Black Box intros digital media over Ethernet distribution system
March 3, 2009 -- Black Box has introduced a high-definition, high-resolution video and audio over Ethernet (VAoE) media distribution system. The company says the technology provides an efficient method of sending live video and audio over Ethernet data and voice networks.
March 3, 2009 -- Black Box has introduced a high-definition, high-resolution video and audio over Ethernet (VAoE) media distribution system. The company says the technology provides an affordable, efficient method of sending live video and audio over Ethernet data and voice networks. With the Black Box Video and Audio over Ethernet (VAoE) extender system (part numbers: AC1140A; AC1140C; and AC1141A), users can leverage an existing Ethernet network to display video, digital signage, live TV, or other video and audio applications.
"This breakthrough technology provides a very cost-effective alternative to today's expensive solutions," comments Mario Calabro, Black Box's multimedia products manager. "With this system, all you need is a Cat 5, Cat 5e, or Cat 6 network infrastructure and you can transmit hi-def video and audio to one or more displays as far as 300 feet away. To go farther, you just add a standard network switch to the system."
Completely digital from end to end, the system transmits broadcast-quality video without amplifiers or signal tuning. It works with any brand of single-link DVI or HDTV display and supports 480p, 800 x 600, 1024 x 768, 720p, 1080i, and 1080p resolutions, no matter what the distance or the number of displays. "And because the extender system simulcasts video and audio synchronously, there's no lag from the first display to the last," adds Calabro.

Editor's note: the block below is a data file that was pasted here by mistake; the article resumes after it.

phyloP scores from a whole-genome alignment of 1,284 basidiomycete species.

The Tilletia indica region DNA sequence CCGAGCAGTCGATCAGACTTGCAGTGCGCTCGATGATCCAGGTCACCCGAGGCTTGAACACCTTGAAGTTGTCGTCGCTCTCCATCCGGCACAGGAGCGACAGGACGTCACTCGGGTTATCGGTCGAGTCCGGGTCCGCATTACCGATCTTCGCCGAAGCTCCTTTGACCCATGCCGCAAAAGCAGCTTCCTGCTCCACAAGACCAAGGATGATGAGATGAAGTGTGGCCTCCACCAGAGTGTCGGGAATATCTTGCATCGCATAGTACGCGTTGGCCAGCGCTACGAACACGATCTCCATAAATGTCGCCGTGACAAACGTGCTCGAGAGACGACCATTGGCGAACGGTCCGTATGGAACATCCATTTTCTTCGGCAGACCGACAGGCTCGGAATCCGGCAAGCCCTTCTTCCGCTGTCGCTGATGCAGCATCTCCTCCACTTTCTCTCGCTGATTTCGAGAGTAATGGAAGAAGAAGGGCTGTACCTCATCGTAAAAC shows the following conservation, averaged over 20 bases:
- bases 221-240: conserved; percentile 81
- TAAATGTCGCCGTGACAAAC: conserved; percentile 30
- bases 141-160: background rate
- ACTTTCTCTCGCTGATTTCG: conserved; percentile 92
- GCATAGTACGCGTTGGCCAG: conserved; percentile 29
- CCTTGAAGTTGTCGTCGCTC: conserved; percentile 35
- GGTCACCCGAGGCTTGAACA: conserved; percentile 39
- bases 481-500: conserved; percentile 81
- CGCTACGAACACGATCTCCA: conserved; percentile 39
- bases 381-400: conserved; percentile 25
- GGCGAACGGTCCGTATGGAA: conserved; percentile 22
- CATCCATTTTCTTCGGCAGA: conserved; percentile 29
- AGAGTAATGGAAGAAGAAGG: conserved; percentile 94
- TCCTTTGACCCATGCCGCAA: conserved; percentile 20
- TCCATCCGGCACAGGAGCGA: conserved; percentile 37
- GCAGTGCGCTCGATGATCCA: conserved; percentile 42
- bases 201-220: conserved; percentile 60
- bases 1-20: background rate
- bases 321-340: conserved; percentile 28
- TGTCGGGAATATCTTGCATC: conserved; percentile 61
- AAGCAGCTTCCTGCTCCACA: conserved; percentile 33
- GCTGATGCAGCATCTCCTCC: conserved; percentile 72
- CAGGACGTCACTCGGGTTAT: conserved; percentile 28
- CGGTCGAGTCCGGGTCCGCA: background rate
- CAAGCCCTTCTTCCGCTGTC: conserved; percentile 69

The extender system clones a host PC's display using the DVI output from a graphics adapter, or accepts DVI or HDMI input from other sources. It also supports the live video streams from a camera. Altogether, the system provides up to six independent media streams including PowerPoint, Flash, DVD, or HDMI content over CATx cabling.
Though no software is required for the signal conversion, the system includes an application for uploading and scheduling content. "Through this user-friendly interface, you can instantly publish and update content, as well as assign content distribution schedules to the system's transmitter or receiver," Calabro explains. "If necessary, you can also interrupt scheduled content to broadcast an emergency announcement or ad-hoc messaging. It's that versatile."
In addition, the VAoE system receiver works as a Gigabit Ethernet switch, and supports IP cameras, NAS components, and other devices through its three 10-/100-/1000-Mbps ports. The system also supports a multiple-display setup or a digital signage network with screens in different areas. To distribute video to the screens, administrators simply have to daisy chain multiple receiver units via their CATx ports.
For more information, go to www.blackbox.com/go/VAoE.